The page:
Title: Exploring the role of cortical forces on centrosome clustering
Centrosome amplification (CA) is a hallmark of cancer characterized by the presence of extra centrosomes in a cell. Centrosomes nucleate microtubules (MTs), allowing the formation of the mitotic spindle and progression through cell division. When extra centrosomes are present, additional spindle poles cluster to form a bipolar spindle, allowing the cell to undergo a bipolar division. Bipolar divisions following centrosome clustering result in segregation errors leading to tumor heterogeneity and drug resistance. Alternatively, multipolar divisions result in highly aneuploid and likely unviable daughter cells. As such, preventing centrosome clustering to promote multipolar divisions is a promising targeted therapy for cancers with a high prevalence of CA.
The molecular mechanisms that contribute to centrosome clustering are not fully understood, and key regulators are still being explored. One such regulator is the molecular motor dynein and associated crosslinker nuclear mitotic apparatus protein (NuMA). However, the importance of these proteins in centrosome clustering has strictly been associated with their functions at spindle poles, namely spindle formation and spindle pole focusing. What has been overlooked thus far is the role of cortical NuMA/dynein in centrosome clustering. I will explore the role of cortical pulling forces on centrosome clustering in cells with CA.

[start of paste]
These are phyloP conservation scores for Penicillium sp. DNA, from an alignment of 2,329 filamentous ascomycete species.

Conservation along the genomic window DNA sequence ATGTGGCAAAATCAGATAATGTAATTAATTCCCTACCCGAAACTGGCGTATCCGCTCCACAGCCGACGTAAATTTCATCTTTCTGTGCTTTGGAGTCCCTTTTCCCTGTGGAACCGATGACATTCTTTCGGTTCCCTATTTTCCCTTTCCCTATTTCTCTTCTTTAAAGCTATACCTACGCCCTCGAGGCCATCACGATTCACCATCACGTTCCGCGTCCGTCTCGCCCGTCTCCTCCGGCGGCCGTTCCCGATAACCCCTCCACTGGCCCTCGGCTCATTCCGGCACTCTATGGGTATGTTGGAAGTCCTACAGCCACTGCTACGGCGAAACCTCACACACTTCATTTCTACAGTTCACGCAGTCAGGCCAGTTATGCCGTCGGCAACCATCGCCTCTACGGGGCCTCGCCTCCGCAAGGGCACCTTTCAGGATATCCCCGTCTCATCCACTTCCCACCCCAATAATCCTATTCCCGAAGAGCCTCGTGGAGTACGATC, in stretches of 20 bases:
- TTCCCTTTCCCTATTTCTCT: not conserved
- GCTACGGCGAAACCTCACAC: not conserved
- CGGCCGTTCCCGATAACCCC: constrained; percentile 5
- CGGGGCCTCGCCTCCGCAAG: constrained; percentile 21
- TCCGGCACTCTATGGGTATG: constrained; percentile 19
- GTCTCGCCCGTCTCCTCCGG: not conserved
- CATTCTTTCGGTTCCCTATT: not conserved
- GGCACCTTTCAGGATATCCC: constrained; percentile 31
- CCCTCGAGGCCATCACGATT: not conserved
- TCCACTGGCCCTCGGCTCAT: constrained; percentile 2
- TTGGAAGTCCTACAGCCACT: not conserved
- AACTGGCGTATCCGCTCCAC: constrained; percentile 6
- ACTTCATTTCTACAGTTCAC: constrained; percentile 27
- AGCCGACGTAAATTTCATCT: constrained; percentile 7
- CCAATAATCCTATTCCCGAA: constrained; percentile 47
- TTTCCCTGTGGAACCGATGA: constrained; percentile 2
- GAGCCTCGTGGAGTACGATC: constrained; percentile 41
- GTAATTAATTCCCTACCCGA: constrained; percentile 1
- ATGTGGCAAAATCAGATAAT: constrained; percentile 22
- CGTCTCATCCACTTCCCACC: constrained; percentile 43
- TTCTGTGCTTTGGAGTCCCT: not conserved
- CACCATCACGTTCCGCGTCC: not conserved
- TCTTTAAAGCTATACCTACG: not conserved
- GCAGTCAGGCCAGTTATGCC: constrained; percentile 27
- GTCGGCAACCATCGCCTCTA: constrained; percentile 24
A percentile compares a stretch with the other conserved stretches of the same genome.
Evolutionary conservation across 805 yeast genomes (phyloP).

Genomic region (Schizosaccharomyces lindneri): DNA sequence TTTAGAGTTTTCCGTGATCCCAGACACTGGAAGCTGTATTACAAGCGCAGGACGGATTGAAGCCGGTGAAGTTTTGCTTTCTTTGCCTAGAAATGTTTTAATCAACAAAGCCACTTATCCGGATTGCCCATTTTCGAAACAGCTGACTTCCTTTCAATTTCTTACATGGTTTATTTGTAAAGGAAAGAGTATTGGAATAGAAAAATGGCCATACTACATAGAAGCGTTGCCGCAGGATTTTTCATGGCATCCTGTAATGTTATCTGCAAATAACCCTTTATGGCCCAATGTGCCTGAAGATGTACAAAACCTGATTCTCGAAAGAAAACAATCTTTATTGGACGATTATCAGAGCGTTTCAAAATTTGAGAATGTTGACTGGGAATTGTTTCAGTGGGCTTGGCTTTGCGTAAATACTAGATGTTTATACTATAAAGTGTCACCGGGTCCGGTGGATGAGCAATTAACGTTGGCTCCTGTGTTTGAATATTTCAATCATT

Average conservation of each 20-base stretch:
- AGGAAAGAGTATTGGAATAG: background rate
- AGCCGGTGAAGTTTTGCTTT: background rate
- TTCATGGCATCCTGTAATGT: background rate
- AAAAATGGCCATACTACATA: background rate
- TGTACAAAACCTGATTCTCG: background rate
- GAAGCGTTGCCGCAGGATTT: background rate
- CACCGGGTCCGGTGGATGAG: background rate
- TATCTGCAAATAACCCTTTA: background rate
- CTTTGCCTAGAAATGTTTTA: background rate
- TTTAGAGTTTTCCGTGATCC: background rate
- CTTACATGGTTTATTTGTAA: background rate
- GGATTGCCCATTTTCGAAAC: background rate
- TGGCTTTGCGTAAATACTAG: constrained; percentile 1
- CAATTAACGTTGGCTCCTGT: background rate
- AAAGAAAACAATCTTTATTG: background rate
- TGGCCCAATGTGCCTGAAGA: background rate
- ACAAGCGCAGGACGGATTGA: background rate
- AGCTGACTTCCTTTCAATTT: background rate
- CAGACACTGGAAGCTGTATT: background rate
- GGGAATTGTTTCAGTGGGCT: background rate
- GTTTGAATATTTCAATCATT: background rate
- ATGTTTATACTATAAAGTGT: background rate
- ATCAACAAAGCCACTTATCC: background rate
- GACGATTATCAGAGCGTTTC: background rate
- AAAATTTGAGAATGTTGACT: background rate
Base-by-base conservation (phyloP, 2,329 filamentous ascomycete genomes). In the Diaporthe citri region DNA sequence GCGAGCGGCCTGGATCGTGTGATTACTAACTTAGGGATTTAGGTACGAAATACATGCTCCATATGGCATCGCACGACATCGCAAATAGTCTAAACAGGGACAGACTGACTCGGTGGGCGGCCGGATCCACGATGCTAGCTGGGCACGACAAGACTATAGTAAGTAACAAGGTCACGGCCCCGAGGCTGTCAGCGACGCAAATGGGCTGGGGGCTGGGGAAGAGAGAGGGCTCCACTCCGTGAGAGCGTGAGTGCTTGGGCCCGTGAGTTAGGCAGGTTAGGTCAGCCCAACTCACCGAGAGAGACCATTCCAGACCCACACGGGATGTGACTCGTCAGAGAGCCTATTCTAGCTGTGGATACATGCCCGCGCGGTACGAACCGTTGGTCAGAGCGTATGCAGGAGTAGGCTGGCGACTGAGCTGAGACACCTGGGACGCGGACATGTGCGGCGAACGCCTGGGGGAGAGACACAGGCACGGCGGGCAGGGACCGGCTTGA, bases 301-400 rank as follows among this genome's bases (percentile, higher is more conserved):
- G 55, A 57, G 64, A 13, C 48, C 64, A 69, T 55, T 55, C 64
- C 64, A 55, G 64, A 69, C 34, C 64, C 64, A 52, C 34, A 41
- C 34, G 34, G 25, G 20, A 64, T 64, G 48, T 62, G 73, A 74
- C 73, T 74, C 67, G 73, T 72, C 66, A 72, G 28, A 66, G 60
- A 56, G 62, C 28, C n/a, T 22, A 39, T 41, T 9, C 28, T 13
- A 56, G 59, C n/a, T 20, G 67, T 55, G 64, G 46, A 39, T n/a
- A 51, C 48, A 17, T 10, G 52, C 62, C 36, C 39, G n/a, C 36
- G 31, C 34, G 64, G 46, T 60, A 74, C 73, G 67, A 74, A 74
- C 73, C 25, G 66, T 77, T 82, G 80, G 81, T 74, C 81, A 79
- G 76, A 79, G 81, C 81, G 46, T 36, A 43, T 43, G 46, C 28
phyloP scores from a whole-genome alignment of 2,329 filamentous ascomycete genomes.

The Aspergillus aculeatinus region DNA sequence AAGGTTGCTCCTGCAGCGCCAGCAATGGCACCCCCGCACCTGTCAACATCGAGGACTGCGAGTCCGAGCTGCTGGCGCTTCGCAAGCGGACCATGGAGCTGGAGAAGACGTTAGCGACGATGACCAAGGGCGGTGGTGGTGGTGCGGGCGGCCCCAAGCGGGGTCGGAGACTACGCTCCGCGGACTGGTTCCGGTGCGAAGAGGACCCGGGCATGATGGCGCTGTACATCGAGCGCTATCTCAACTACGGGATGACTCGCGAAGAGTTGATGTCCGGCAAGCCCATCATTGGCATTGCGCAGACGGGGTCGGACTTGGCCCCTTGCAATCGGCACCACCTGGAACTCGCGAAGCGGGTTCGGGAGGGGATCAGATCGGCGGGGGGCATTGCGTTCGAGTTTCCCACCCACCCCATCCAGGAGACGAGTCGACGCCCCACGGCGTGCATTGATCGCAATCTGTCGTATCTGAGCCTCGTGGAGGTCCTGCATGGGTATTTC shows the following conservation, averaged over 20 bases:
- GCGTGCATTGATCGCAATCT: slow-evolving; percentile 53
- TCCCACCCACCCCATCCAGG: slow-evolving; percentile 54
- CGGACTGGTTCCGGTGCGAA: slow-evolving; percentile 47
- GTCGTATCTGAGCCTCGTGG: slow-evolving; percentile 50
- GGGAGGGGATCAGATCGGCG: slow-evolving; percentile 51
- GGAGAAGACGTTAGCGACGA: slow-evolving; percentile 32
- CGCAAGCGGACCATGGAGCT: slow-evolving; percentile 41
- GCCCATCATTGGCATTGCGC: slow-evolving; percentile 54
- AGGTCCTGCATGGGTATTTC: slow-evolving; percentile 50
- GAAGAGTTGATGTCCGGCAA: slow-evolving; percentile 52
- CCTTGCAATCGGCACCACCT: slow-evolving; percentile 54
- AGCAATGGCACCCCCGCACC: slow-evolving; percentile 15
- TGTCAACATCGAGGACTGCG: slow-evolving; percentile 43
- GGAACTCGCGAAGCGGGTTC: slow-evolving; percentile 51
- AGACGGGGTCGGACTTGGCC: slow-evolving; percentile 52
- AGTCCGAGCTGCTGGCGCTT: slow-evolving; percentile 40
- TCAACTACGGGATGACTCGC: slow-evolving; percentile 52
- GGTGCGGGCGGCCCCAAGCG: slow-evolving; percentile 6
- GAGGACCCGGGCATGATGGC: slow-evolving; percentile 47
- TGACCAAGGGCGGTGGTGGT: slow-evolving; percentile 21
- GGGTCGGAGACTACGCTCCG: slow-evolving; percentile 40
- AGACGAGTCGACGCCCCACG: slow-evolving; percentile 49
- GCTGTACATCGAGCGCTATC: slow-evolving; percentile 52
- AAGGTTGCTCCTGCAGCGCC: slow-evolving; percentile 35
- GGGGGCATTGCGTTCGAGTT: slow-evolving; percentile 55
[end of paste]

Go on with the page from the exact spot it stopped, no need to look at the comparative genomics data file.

I am a third year PhD student in the Bioinformatics and Computational Biology program. I work with both Dr. Sarah Olson and Dr. Amity Manning to study the dynamics of mitosis in cancer cells. This presentation is my qualifying exam for PhD candidacy.